Certainly Europe met the requirements Tarpley sets forth in terms of lack of adequate nutrition, poor sanitation standards, lack of available clean water, and persistent sewage issues. Austerity clearly was a factor as was the factor in the overall stress of the population struggling to survive under these conditions. What is also notable is the presence of war as a stressor and contributing factor to plague and disease. Shortly before and especially during the peak years of the Black Plague, Europe was embroiled in numerous wars. In fact, the state of Europe during this period was one of continual warfare. In addition, Europe as a whole and France, in particular, were bombarded by famine in the years leading up to the appearance of the Black Plague.

Likewise, the 1918 Spanish Flu that killed millions of people worldwide came on the heels of World War 1 which left many places in the world ravaged with destruction, famine, and vastly reduced living standards. The high use of chemical weapons, particularly those which affect the human immune system,[1] also played a part in the virulent spread of the Spanish Flu. Although many theories have been proposed regarding the source of the pandemic (including the possibility that it was created on a military base in Kansas), it is without a doubt the living conditions of the world that provided a fertile ground for its spread and severity.

With this in mind, however, it is important to take a look at the conditions in which we find ourselves in the present day with respect to pandemics or, at the very least, the possibility of pandemics.

The United States and the world finds itself in an economic depression. For some countries, particularly the United States, living standards have been vastly reduced compared to those which previous generations have experienced. While technology may have advanced, the applications of that technology in most areas other than entertainment have been intentionally withheld from general society. It is also true that the economy has been doing better in 2020 than it was in 2015 and 2016. This is directly attributable to the Trump administration’s application of minor elements of the American System of economics (tariffs, etc) and the threat of more protectionist policies. But, while the United States economy is undoubtedly doing better than four years prior, it is a shell of its former self.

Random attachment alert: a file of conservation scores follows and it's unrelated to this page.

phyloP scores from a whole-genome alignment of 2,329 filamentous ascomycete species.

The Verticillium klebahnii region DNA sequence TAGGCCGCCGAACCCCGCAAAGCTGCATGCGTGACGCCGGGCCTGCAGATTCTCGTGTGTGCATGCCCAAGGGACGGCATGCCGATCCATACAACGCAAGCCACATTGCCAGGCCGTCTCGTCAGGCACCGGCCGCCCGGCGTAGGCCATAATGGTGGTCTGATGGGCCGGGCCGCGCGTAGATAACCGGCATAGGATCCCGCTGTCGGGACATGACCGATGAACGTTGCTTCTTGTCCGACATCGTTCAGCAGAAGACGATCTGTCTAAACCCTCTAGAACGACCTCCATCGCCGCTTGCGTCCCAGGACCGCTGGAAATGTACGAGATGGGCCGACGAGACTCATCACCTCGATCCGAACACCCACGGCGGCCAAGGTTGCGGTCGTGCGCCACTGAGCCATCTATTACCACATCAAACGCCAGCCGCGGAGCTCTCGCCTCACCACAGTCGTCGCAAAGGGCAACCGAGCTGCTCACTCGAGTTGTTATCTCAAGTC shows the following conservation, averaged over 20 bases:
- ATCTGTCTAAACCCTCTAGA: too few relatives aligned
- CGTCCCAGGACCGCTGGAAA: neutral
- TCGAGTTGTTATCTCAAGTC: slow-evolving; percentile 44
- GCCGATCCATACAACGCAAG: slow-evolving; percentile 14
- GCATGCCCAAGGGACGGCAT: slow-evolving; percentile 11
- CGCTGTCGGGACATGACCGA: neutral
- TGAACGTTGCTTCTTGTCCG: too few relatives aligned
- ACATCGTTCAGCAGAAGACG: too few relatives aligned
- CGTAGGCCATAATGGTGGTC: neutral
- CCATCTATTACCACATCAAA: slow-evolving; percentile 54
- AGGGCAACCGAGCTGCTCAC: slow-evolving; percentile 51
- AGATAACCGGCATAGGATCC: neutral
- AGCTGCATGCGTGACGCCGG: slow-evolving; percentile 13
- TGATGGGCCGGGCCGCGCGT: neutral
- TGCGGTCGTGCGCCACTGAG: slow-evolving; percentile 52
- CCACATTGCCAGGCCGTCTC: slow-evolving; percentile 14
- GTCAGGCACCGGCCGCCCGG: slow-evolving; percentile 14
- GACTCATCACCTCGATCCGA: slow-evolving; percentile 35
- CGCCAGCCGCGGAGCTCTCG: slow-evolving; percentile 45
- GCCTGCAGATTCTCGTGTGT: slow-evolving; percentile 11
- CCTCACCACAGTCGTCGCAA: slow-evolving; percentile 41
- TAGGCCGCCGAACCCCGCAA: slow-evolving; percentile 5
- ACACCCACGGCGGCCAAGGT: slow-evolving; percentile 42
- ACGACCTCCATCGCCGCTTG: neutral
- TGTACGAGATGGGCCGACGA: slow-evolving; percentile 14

Nevertheless, it is also an unfortunate fact that some parts of the world have never had high living standards to lose. Whenever the West catches a cold, Africa catches pneumonia. The Middle East is in the process of being destroyed and Asia remains a pit of slave labor, crowded living conditions, and inadequate infrastructure.

In terms of the possibility of a pandemic and susceptibility to disease, the world, after years of war and decades of “free trade” and globalization, the lowering of their living standards, increasing pollution, and de-industrialization, as well as the prevalence of GM food, chemical toxicity, immune system destroying vaccines, chemtrails, processed foods, and other chemical poisonings and contributors to weakened immunity, the United States, has left itself vulnerable to a number of potential pandemics and illnesses.

As Webster Tarpley stated,

So, generally speaking, I would say, after twenty years of globalization, which is a form of austerity, it’s a form of International Monetary Fund shock therapy for the world, the vulnerability of humanity to new pandemic disease is large. I don’t know how large. It’s very difficult to get statistics. We can simply estimate that, in the United States, we’ve had several years now of austerity. If you look at southern Europe, you certainly have to say that Portugal, Spain, Greece, Ireland, Italy, some other places – these places have undergone brutal austerity and their vulnerability to pandemics is increasing. And that certainly includes war zones. Imagine what Syria is like today. Imagine what Iraq is like. Imagine what Lebanon is like as a result of these austerity policies. So we’ve got I think a very very dangerous mix.

Improvements in sanitation and access to nutrition/good food reduce disease

The question of the relationship between austerity, low living standards, and disease is not merely a philosophical supposition, it is at the heart of the matter. In other words, the answer to disease prevention is not found in vaccines, drugs, or police states, it is found in greater standards of living, cleaner water, better sanitation, sewage treatment, clean air, non-poisonous foods, and adequate access to nutrition.

Indeed, the connection between the reduction in diseases and the improvements in public health over the last 150 years to the development of vaccines has been thoroughly debunked. Indeed, the idea that vaccines are even safe and/or effective has likewise been revealed as a tragic deception.